You need to transfer all the information on the pattern pieces to your fabric. Such information could be the placement of darts, buttonholes and pockets and notch markings to show where two fabric pieces should meet.
Whilst you can use traditional tailor’s tacks to mark anything represented by a circle on the pattern pieces (such as gathering points, pivot points and the end of darts), it’s much quicker & easier to use either chalk or a fabric marker.
Make a hole in the circle on the pattern paper with either a pin or a holepunch and mark with the chalk or marker. Put a pin through your mark to show you where to mark the same point on symmetrical pieces.
Sewers favour different methods for sewing darts, this is mine. However, all will agree that sewing a neat dart starts with careful transformation of the dart placement information on the pattern piece to your fabric.
I carefully make tiny snips with just the tip of my scissors at the end of the dart ‘legs’ (with a knit fabric or a fabric very prone to fraying, use a fabric marker instead). Mark the dart end as described in transferring pattern markings.
With the right sides of your fabric together, line up your two snips with your circle marking where the fabric folds. Draw a line with your chosen marker to connect the snip to the circle and repeat on the other side.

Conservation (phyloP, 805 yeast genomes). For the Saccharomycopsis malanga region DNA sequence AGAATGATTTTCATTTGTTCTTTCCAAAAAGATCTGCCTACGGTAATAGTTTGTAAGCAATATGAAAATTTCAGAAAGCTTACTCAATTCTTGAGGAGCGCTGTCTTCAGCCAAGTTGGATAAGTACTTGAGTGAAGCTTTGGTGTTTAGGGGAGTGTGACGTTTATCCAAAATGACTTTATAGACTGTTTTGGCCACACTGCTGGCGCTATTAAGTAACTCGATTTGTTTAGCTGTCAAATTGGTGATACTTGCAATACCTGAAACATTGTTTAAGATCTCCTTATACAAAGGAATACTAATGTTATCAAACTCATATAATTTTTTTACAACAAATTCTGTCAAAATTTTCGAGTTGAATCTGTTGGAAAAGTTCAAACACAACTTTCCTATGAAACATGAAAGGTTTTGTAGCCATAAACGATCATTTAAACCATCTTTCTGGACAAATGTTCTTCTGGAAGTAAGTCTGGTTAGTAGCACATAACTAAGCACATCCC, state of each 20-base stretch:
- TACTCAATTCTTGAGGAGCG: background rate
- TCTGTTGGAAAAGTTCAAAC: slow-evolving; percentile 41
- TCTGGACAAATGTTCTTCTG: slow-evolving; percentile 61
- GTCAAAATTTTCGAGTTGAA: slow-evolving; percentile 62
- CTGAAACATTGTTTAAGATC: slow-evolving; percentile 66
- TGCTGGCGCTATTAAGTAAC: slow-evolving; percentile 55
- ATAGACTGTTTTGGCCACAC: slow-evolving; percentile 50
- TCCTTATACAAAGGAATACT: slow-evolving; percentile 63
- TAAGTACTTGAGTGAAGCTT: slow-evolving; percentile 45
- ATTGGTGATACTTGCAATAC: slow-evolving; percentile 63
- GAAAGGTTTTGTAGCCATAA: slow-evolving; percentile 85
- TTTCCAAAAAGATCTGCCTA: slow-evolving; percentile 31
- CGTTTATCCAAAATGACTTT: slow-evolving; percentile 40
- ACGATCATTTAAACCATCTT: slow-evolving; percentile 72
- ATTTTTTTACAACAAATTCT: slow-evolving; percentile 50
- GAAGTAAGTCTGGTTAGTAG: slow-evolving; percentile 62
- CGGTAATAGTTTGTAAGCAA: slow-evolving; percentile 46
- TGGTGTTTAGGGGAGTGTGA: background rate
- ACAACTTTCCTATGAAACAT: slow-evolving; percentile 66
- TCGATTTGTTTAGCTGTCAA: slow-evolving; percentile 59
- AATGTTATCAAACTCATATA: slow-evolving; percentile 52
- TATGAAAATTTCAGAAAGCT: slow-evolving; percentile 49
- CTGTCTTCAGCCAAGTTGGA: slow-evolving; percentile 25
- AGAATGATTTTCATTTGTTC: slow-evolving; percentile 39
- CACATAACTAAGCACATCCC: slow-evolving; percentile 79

Stitch along the line from snips to circle, without reverse stitching at the circle. Leave long threads to tie a knot at the circle to secure. Iron along both sides of your stitching line before pressing the dart down.
Thread your machine with a different colour thread to that of your fabric. This will make it easier to see your gathering stitches when it comes to removing them and saves the thread colour you need for your project. Set your machine stitch length to the longest it will go.
Leaving long thread tails at the start and end, stitch two lines between your gathering point marks. It’s important not to secure these stitch lines. Gently pull on the bobbin threads of both stitch lines to start gathering up the fabric.
Pin the gathered section at both ends to the fabric piece it needs to fit and adjust your gathers evenly until the gathered section is the required size. Secure with pins and baste before your final stitching. Remove your gathering stitches!
What equipment do I need to start sewing?
Not much! Besides a sewing machine, the only tools and equipment that you will struggle to do without are pins, a tape measure, fabric scissors, an unpicker and chalk or fabric markers. Take a look at our guide to the best Cricut accessories, as the tools are the same.
How do I choose a sewing machine?
Decide on your budget. Consider what you will mainly be using the machine for and look for a machine with the relevant helpful functions. You can read my guide to choosing the best sewing machine for beginners to find a good one for you.
What’s a good beginner’s sewing project?
For your very first project I would recommend avoiding anything that requires careful fitting. So a tote bag, cushion cover or pyjama bottoms are great to get started. You can read my guide to how to start to sewing for more advice on the best projects to begin with.